How legalizing child work may impact the future of millions of children

Indian government wants to make amendments to Child Labour Law, allowing children below 14 years to work in ‘family enterprises’.


While globally, the World Day Against Child Labour in the year 2015 had its focus on the importance of quality education as an important mechanism to respond to child labour, Indian government is mulling over bringing new provisions as official amendments to Child Labour (Prohibition & Regulation) Bill, 2012 allowing children below 14 years to work in ‘family enterprises’ (including entertainment industry and sports activities), the so called informal economy.

flickr cc Frank Ritchie

A girl in a slum in Delhi breaks up small tiles flickr cc Frank Ritchie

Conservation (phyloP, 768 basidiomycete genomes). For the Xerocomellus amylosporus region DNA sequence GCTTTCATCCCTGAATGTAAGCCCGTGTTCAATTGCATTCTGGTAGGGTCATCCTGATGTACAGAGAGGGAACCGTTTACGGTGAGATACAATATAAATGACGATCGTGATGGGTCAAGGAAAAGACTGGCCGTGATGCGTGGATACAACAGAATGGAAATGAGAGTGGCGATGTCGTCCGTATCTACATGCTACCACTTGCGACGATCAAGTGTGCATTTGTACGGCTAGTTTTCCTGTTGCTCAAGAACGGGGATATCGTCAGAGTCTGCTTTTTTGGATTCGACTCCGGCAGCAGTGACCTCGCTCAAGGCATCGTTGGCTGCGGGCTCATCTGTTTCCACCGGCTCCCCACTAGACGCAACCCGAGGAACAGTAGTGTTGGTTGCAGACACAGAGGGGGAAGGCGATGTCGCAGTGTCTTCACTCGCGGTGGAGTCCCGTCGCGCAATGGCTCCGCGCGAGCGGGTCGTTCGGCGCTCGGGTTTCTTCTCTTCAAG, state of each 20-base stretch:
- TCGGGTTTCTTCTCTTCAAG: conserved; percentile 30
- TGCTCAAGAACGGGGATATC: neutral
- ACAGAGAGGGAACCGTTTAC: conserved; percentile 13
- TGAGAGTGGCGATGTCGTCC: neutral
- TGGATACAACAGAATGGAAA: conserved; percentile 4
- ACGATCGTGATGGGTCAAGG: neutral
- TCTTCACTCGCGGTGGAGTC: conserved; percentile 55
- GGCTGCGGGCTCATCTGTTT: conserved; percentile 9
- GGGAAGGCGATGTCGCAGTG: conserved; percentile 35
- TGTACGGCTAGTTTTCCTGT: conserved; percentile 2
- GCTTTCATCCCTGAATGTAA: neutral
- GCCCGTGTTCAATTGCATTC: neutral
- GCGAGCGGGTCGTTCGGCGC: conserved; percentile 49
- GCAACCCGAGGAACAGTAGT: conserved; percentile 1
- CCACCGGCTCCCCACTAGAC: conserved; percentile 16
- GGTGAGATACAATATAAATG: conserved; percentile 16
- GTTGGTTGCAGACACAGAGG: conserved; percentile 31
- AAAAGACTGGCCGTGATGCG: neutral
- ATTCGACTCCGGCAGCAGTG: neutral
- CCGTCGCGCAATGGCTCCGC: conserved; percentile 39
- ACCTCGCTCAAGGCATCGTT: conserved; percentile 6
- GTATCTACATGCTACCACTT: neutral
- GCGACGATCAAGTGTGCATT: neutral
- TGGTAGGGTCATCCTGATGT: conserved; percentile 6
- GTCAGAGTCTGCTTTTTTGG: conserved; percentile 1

Globally, the number of children in child labour has declined by one third (168 million from 246 million children) due to strong measures taken at International and at countries level, however, Asia and the Pacific region still has largest number of children as labourers. While agriculture has the majority of child labourers (59%), the situation is paramount in the informal economy too.

This amendment would go against the Convention 138 of the International Labour Organization (ILO) on the Minimum Age for Admission to Employment (1973) which brings forth the alignment between completion of compulsory education and employment age. It stresses on the minimum age for work be not below completion of compulsory education, generally taken as 15 with an exception to developing countries as 12-14. India is on the other hand on the retrograde mode of joining the other 40% States who have not still aligned the two ages.